The company are family run and have only been in existence since 1992 so are very much a newcomer to the world of paint makers. In that time the watercolours have gained a good reputation, certainly in America where they are well-priced and widely available, according to Bruce mainly through independent retailers. In England the only source is Lawrence of Hove who seem to have a monopoly, incidentally also with Da Vinci. In the rest of Europe they are available from Denmark www.gefa-art.dk The only other source outside the USA is in Australia.
The initial offering was only 36 colours but a few years ago, following prodding I feel sure from Handprint, the range increased to 70 colours, 80% of them single pigment paints. I have quite a few Graham paints and a particular favourite is Quinacridone Rust (PO48). All the standard (high quality) pigments are there along with a few exotic ones like Ultramarine Pink (PR259).
This was the best I could find. Look on the Graham site.
As already said Bruce McEvoy of Handprint was effusive in his praise of Graham, probably the best review of any maker `..all in all, these paints reflect great care and craftsmanship.....one of the most satisfactory brands of watercolour paints'... because of the high pigment load all the paints dilute out to glowing tints' and so on although he does say due to the way they are formulated several paints stain aggressively. See what he says in full on the Handprint site under `watercolour brands'.www.handprint.com/HP/WCL/pigmt2.html . Is this American bias? Try them and make your own mind up. While Bruce praises the American brands generally I think he is sufficiently professional not to let national pride influence his judgement - well not much anyway! Graham have an excellent website where you can see details of the individual colours with pigment details and good colour swatches. www.mgraham.com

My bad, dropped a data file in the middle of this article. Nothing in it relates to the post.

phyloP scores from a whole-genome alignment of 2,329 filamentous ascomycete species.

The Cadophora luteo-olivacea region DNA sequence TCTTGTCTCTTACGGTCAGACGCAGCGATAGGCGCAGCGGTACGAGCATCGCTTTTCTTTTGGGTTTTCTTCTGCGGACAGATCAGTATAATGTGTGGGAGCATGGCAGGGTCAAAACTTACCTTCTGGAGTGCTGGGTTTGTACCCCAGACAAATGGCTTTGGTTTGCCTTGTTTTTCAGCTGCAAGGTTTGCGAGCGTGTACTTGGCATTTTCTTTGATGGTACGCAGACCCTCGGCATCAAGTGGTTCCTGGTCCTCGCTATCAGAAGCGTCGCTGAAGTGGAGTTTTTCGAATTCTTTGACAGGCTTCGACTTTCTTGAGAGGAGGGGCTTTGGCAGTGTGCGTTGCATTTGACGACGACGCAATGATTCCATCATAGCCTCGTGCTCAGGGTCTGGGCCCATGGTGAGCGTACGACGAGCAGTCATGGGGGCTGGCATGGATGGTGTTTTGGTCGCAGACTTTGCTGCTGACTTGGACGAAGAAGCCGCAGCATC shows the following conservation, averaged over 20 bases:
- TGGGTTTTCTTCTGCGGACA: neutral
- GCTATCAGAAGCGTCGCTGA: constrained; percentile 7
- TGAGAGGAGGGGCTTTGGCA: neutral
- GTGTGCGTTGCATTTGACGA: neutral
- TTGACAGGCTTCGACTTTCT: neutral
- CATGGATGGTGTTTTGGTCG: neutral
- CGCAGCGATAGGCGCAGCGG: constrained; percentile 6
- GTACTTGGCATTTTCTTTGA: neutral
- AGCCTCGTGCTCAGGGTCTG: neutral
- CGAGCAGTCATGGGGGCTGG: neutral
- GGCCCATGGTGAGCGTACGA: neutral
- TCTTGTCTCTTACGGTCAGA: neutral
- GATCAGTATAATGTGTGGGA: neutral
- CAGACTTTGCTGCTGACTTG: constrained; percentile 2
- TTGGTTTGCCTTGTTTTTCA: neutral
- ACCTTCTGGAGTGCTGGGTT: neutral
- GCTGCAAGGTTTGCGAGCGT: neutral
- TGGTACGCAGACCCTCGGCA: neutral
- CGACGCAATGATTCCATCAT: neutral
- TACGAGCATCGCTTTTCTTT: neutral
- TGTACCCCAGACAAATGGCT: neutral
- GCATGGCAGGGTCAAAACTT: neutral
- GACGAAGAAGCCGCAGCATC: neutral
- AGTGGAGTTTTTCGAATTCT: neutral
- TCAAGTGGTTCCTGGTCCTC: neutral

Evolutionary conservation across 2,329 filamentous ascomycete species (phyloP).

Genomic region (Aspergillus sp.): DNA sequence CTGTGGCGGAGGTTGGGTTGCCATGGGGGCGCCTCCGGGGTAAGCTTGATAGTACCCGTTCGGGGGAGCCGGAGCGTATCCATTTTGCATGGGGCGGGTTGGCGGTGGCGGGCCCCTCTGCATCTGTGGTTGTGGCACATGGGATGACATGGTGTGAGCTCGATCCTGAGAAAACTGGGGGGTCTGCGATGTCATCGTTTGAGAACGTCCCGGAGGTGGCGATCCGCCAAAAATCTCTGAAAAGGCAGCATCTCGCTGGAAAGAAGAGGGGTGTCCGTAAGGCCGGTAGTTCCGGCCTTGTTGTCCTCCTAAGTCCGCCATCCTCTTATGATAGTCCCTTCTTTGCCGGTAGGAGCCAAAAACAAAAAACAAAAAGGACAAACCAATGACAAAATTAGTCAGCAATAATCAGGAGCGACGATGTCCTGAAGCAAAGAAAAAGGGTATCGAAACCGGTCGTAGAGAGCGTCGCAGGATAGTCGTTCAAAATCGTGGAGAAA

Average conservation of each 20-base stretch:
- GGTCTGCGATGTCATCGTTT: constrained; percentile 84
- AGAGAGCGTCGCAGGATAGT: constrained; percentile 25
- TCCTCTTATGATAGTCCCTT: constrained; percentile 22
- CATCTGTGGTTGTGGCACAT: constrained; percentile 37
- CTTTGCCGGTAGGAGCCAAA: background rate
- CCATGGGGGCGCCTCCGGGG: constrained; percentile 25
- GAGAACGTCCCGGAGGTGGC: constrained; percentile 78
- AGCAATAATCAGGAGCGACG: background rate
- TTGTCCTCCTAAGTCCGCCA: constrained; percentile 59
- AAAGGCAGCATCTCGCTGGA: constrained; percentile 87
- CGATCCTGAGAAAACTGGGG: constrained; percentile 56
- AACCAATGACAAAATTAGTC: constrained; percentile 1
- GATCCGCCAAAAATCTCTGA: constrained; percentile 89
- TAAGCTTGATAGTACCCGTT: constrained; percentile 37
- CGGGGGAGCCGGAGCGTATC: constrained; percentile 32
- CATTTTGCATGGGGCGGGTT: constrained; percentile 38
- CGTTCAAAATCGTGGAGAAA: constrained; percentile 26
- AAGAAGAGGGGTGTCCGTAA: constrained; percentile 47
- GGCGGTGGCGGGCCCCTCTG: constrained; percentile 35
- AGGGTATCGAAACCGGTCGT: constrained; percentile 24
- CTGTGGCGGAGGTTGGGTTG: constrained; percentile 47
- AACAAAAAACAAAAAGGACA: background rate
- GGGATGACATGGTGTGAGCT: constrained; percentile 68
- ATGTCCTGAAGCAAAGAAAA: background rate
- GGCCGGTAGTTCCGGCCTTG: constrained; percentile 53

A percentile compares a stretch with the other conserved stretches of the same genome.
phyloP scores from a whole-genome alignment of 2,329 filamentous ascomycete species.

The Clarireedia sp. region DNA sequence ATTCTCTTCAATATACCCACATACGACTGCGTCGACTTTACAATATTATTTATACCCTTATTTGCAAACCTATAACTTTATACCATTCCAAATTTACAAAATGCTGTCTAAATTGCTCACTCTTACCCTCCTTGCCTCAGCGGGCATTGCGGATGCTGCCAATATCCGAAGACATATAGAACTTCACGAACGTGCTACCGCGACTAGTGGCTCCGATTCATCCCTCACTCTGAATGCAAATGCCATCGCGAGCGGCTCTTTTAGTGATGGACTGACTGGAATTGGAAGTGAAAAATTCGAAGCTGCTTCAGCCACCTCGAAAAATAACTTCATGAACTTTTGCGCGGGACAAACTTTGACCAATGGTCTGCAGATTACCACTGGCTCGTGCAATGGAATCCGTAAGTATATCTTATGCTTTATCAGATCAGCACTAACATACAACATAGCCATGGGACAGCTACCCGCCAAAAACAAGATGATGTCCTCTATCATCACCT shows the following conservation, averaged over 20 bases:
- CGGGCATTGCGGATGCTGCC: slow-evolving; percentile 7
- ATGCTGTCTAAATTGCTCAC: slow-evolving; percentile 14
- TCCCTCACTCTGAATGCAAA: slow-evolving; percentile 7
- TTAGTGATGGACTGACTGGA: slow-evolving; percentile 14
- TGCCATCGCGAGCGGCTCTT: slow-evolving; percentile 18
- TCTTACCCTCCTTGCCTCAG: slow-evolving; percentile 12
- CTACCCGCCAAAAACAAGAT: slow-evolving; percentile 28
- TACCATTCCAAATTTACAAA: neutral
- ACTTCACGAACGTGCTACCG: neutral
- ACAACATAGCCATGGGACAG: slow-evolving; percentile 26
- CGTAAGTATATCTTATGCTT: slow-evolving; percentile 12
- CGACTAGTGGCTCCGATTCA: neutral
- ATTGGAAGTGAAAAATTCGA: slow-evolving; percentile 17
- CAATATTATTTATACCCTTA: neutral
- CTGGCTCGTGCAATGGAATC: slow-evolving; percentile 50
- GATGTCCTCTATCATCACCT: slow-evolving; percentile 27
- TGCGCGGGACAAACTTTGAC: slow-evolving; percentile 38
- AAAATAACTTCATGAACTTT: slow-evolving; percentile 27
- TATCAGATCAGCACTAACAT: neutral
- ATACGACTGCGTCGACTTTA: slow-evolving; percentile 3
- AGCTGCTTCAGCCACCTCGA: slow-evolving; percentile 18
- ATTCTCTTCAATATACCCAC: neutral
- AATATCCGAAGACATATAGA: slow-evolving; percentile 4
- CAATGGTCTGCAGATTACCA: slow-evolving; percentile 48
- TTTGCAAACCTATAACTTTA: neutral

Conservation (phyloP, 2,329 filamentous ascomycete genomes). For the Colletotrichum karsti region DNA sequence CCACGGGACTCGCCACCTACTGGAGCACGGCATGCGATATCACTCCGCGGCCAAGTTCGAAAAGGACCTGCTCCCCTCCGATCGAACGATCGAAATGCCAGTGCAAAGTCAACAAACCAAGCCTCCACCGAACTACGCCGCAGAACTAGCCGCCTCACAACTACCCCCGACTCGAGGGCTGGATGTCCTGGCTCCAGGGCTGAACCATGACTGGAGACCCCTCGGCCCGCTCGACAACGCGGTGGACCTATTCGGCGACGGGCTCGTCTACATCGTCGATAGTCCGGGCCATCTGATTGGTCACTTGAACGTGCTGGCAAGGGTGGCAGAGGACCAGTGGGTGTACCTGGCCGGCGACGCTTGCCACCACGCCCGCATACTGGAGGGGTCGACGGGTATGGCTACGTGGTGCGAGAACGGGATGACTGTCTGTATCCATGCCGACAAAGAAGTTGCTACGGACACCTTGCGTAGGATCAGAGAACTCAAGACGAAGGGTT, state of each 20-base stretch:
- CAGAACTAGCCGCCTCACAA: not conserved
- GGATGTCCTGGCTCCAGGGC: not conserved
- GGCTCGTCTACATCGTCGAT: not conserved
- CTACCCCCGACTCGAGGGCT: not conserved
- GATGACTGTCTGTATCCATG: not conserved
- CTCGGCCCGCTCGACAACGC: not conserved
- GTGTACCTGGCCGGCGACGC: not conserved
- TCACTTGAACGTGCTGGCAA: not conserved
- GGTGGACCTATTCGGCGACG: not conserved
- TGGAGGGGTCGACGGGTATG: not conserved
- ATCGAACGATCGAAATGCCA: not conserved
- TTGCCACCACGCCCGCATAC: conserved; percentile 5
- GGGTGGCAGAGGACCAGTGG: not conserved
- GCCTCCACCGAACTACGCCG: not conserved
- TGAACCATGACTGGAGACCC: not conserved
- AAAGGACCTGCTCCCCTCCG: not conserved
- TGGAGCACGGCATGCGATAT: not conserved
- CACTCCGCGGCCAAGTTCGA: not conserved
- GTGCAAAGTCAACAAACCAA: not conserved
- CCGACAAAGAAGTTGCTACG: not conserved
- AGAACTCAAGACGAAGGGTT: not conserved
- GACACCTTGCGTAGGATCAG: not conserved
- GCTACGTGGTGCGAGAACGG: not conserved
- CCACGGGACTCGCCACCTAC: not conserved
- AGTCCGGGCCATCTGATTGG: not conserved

We now come to a few caveats based on my own experience. Graham paints are made using a honey humectant which gives them a thick honey like consistency. I have read comments by American artists that Graham paints don't travel well, as in high temperatures they remain very liquid. This is a problem if you are travelling with a filled paintbox. Schminke, the long-standing German paint maker are against the use of honey although the French firm Sennelier certainly add honey. In earlier posts I related the problems I had with the Mineral Violet (PV16). After a few months the paints resembled a thick brown sludge. Complaints to Lawrence brought a prompt response and Graham supplied a replacement, blaming the pigment supplier which they said had now been changed. The second tube went the same way and the third tube, supposedly problem solved, did the same thing although it took longer to do so. I then gave up and Mineral Violet is no longer on my radar. It does seem as PV16 might be a problem pigment, although I haven't heard anything about other makes so don't really know. The other problem is slightly puzzling. I noticed some tubes were sticky and it appeared that something (honey?) was leaking notably from the yellow ochre. Not all were affected so it may have been only one or two but I can only wonder if pin holes are responsible as it didn't seem to come from the cap.
Am I knocking Graham? No I am not but nobody is perfect. Overall the paints are excellent and the only problem in the UK is having to buy them from a single source, who don't offer free postage whatever the amount you buy, although they have had an offer recently at £75. Basic prices are high but Lawrence offer a 20% discount if you buy 6. However postage adds £4.99p which on 6 tubes is an extra 83p per tube. Even with this they are cheaper than Daniel Smith. I think they are proving quite popular. www.lawrence.co.uk